Theme omelettes

– Mushroom: fry finely chopped mushrooms in butter. Pour the eggs over and follow the instructions for an omelette.

– Ham: fill the omelette with leftover chopped cooked ham or fried slivers of pancetta or bacon and fried onion.

– Cheese: add grated cheese into the eggs before cooking.

– Herb: finely chop a selection of herbs, or just one herb (like basil) and add to the eggs after you have beaten them.

– Garlic: add chopped garlic which you have gently softened in butter or oil to the eggs before cooking.

– Onion: Fry chopped onions until brown in a pan. Pour the eggs on top and cook as normal for an omelette.

Omelette pans

You need an omelette pan that won’t stick and that will have curved edges so that you can slip the omelette comfortably onto the plate. Non-stick or aluminium is best.

Omelette with Tarragon, Tomatoes, Olives and Garlic

This is the other method for making an omelette, where you make cuts in the omelette while it is cooking, and flood the cuts so the egg mixture runs through the slits and cooks underneath. We also explain how to fold the omelette in three (see instructions below).


1 tablespoon of butter
1 shallot, chopped finely
1 garlic clove, peeled and chopped finely
1 medium tomato, finely chopped
Salt and freshly ground black pepper
5 eggs
25g of Gruyere, cheddar, Comté or any hard cheese, grated
Leaves of 1/2 sprig of tarragon, chopped finely


1. Heat the butter in a medium non-stick frying pan but don’t let it brown. Add the shallot and garlic and fry gently over a low heat for a few minutes until soft.

2. Add the tomato and turn the heat to medium to allow the tomato to lose its liquid and condense so that it is thicker.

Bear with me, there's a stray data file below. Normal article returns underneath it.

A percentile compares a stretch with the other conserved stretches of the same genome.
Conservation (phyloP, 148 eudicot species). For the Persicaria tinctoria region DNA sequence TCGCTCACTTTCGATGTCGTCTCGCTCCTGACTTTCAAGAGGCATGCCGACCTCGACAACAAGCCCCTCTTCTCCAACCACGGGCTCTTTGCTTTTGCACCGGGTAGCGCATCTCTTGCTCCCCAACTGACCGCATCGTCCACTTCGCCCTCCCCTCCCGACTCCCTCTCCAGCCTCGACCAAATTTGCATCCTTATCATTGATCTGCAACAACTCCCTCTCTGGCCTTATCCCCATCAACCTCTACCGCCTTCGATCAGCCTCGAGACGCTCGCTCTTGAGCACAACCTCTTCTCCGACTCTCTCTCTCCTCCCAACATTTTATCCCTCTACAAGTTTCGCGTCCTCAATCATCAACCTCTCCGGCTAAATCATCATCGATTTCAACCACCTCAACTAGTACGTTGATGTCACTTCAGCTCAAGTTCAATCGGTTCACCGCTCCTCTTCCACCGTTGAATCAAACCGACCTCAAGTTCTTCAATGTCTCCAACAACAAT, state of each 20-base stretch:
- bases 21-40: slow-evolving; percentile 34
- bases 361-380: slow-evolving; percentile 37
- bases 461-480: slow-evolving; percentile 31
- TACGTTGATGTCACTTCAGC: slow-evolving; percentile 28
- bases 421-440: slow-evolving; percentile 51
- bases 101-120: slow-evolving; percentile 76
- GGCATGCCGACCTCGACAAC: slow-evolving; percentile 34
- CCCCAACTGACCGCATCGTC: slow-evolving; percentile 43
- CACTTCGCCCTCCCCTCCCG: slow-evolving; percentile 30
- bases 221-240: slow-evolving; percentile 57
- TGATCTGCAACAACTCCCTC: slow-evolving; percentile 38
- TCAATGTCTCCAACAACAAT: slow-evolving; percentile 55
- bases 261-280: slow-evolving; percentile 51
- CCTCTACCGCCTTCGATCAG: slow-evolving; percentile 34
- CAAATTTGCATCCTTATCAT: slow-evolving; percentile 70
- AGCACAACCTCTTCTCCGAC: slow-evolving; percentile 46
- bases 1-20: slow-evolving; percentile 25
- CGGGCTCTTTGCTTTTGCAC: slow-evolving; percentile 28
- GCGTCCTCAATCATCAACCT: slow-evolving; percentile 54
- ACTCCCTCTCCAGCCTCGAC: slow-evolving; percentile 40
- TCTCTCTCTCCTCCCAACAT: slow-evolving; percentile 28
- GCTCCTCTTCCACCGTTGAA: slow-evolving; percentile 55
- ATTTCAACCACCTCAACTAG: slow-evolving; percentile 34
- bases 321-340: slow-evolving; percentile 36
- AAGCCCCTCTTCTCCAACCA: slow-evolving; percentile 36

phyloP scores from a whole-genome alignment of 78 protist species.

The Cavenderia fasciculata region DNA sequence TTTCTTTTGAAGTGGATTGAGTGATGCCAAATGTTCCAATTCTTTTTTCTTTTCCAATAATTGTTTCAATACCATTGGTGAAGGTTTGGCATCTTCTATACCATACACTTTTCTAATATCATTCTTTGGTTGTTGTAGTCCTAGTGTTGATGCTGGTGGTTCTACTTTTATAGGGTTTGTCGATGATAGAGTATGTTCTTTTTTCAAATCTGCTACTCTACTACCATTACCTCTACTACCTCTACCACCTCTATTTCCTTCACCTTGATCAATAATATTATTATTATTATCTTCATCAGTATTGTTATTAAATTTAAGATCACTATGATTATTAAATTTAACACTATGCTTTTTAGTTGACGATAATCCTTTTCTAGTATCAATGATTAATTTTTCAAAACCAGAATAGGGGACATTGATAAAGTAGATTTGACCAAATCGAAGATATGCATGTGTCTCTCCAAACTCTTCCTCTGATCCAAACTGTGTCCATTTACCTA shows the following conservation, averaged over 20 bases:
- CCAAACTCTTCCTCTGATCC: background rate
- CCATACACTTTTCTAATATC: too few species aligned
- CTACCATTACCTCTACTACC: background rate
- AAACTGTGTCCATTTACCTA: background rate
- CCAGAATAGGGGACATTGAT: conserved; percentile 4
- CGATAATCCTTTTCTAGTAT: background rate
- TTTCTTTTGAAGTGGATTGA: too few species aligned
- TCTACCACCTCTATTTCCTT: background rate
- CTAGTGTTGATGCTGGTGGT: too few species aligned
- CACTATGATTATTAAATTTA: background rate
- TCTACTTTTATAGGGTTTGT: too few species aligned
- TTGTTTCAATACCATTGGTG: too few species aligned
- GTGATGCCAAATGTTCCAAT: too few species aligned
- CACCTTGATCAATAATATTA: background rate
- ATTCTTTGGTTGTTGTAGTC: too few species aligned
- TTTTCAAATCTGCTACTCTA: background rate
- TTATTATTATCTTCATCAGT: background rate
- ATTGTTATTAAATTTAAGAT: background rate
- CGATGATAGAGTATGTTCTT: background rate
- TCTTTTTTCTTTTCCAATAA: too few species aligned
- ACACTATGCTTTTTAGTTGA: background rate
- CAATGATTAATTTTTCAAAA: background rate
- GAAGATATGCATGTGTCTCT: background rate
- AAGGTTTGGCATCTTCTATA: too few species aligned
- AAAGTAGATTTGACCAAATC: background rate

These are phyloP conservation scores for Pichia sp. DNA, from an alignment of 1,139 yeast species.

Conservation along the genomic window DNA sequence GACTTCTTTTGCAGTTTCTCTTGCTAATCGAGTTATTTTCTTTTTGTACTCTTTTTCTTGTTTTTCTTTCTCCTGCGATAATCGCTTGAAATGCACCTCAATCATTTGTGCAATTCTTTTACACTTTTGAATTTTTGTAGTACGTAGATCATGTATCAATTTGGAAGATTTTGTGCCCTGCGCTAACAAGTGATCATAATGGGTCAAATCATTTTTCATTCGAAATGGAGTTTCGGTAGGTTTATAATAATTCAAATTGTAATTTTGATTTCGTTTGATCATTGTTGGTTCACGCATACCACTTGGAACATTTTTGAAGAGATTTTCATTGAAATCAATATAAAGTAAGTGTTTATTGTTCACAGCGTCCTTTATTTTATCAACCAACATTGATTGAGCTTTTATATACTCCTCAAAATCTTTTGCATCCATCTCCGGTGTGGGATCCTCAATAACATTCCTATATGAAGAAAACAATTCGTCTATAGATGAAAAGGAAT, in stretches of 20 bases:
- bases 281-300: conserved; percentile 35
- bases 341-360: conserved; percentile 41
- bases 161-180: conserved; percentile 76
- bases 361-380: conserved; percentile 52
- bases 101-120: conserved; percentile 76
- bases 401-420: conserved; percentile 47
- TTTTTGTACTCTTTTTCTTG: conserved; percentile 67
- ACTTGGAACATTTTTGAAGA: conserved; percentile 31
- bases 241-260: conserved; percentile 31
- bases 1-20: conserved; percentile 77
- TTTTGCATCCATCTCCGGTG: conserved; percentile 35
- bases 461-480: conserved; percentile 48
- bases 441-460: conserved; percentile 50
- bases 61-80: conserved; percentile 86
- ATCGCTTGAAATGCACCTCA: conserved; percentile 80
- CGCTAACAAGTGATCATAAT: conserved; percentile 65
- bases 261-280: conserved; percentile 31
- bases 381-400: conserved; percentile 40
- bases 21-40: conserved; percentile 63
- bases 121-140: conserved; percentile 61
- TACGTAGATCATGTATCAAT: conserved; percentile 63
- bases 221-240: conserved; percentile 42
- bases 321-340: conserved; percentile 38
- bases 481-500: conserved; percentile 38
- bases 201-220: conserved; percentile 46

3. Add a pinch of salt to the eggs along with a few grindings of black pepper and whisk the eggs until you can see no trace of white.

4. Pour the eggs into the pan and leave to set for about 30 seconds. Then you need to whisk the egg mixture gently in the middle with a wooden spoon or spatula. This lifts the egg and makes it fluff up and become light. You should see little mounds appearing.

5. Use the spatula to make cuts in the omelette and tilt the pan so that the raw egg that is sitting on top flows into these cuts and runs onto the bottom of the hot pan. Do this a few times around the omelette to make sure that the loose egg on top ends up on the bottom of the pan and cooks.

6. When the egg is almost cooked on top but there are still parts that are runny, sprinkle the grated cheese evenly over the top of the omelette. Get a large plate ready, tilt the pan over towards the plate so that almost of third of the omelette falls off the pan as if it desperately wants to reach the plate. Then lift the overhanging part back over onto the omelette in the pan with a spatula and then slip the omelette onto the plate and fold the last third on the other side back on top of the omelette on the plate so you have a neat package.

Recipes for Seniors

Omelettes are also good for anyone elderly or frail as they are easy to digest and an egg is a good source of protein.


Photography copyright foodpixies.com